If your child has marked physical functioning due to their spina bifida, they may qualify for Social Security Disability. Spina bifida is a condition that is usually discovered at birth, where the backbone and membranes around the spinal cord are not fully developed. It may be as slight as a dimple or swelling on the child’s back, or as noticeable as an open wound on the back where the spinal cord protrudes out.
Recently I represented a child who had this condition, and required surgical correction, repairing the tethered spinal cord, but leaving a lipoma, or lump, around the vertebrae. Despite having this surgery, he still has some issues with his physical ability to walk and move around, and he also has severe issues in regards to his bladder control, which requires special accommodations from his school so he can excuse himself as needed from class. He also experiences chronic back pain which interferes with his daily activities.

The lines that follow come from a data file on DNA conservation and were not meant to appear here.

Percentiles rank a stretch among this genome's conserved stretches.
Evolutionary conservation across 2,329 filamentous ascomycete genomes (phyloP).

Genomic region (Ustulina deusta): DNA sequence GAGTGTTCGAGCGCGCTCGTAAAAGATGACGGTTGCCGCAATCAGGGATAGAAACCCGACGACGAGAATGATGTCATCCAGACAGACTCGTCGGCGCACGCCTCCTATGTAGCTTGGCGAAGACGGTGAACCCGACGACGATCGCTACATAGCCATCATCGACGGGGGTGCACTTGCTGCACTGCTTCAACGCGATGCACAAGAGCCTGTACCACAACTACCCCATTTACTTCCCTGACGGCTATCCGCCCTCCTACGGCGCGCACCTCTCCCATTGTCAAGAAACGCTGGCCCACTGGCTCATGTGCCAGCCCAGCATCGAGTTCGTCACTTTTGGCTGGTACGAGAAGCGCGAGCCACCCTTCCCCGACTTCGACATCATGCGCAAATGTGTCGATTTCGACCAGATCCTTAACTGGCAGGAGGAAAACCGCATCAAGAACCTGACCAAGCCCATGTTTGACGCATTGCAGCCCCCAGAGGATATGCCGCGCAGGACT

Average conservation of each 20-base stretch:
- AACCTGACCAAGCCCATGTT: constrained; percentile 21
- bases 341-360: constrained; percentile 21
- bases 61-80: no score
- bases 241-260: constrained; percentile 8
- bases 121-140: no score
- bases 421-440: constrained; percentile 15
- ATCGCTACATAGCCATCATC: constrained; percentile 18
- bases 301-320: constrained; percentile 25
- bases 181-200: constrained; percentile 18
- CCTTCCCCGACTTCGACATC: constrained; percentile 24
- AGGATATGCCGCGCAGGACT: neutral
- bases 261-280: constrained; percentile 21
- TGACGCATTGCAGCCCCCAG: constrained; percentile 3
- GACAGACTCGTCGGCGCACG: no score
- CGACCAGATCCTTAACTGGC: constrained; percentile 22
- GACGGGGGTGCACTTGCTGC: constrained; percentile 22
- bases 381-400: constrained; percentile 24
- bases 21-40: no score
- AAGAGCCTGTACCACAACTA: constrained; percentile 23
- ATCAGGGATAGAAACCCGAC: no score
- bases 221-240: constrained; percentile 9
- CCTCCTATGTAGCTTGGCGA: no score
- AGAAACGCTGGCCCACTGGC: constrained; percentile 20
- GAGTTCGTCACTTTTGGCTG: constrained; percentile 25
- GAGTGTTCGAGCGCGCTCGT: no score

In this specific case, the judge considered whether or not the child’s condition met a Listed Impairment, which would qualify the child for disability. The specific listing used was 111.08, Meningomyelocele, so Social Security would consider whether the child has a diagnosis related to spina bifida which includes spina bifida occulta, meningocele, or myelomeningocele. Then, they would look at evidence that shows the child’s impaired motor function, low IQ score, involvement with upper and lower extremities, and other neurological functioning including bowel & bladder control.
If Social Security finds that the condition isn’t severe enough to meet the requirements of the listed impairment, then they need to consider whether his functioning is decreased in the following areas: acquiring and using information, attending and completing tasks, interacting and relating with others, moving about and manipulating objects, caring for self, and health and physical well-being. The child would be found disabled if they find that their functioning is marked, which means a noticeable and severe decrease in their abilities.